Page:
The Underground Gourmet Taps Pig’s Ass As Sandwich of the Week

Three words the Underground Gourmet never imagined he’d hear bandied about in a nice, respectable restaurant: Pig’s Ass Sandwich. And yet, there he was the other night at the brand-new Casellula Cheese & Wine Café surrounded by otherwise upstanding citizens speaking to their waiters in low, excited voices and putting in their orders thusly: “I’d like the Pig’s Ass Sandwich, please.”

Sandwich of the Week: Lassi’s Tamarind-Pork Sandwich

When the Underground Gourmet ponders flashes of fusion brilliance in the sandwich realm, he thinks of Zak Pelaccio’s interpretive Cubano at 5 Ninth, made with prosciutto and Boerenkass; the Greenpoint sandwich, a.k.a., the Polish bánh mì, at Williamsburg’s Silent H; and Sullivan St. Bakery’s deranged but delicious PBM (pancetta, basil, and mango). Add to this illustrious list the tamarind-pork sandwich at Lassi.

Sandwich of the Week: Sullivan St. Bakery’s Brilliant ‘Anti-Bread’ Sandwich

One of the greatest gifts to the sandwich world, the Underground Gourmet has always said, is Sullivan St. Bakery’s ciabatta. With its smallish size, not-too-dense crumb, and sturdy crust, it has, over the past decade or so, become the bread of choice for discriminating sandwich chewers all over town, and, consequently, as brazenly knocked off as a Gucci handbag.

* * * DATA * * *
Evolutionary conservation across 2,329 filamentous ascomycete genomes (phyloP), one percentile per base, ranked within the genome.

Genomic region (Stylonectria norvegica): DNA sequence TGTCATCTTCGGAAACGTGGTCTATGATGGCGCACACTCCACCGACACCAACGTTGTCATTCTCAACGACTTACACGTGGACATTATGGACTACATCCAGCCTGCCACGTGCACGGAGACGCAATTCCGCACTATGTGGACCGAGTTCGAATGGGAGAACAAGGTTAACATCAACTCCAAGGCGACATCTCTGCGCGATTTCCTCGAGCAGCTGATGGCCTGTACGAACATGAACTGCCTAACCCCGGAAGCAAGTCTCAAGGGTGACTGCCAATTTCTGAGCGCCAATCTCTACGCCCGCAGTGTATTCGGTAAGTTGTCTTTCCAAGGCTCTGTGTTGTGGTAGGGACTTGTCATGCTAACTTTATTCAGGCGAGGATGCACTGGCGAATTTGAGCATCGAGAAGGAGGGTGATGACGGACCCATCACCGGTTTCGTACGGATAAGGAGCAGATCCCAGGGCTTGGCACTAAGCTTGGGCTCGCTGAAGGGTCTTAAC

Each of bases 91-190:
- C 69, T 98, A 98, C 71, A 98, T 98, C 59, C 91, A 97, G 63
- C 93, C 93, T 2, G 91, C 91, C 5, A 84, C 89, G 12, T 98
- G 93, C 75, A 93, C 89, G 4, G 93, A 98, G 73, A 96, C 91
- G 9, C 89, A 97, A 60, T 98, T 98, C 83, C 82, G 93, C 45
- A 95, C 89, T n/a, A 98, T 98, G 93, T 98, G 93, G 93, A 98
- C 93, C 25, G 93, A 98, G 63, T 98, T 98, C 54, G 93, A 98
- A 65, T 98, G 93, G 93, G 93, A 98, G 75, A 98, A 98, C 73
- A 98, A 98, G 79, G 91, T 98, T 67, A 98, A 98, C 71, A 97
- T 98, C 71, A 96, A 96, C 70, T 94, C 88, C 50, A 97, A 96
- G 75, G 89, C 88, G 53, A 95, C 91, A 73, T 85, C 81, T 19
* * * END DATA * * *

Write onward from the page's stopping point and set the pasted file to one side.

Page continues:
Filet-O-Fish Sandwich Now Twice as Delicious

There are many delicious things with which you could embellish a McDonald’s Filet-O-Fish sandwich — if your goal was to make it even more calamitous to the waistlines of the general Filet-O-Fish-loving public than it already is. A Scotch egg, a pound of bacon, or a deep-fried Snickers bar all spring to mind. But if you really wanted to go all out, if you really wanted to vex the fast-food police, what you might do is simply plop an additional Filet-O-Fish on top of the first one.

Haute Barnyard Take on a Classic SoCal Sandwich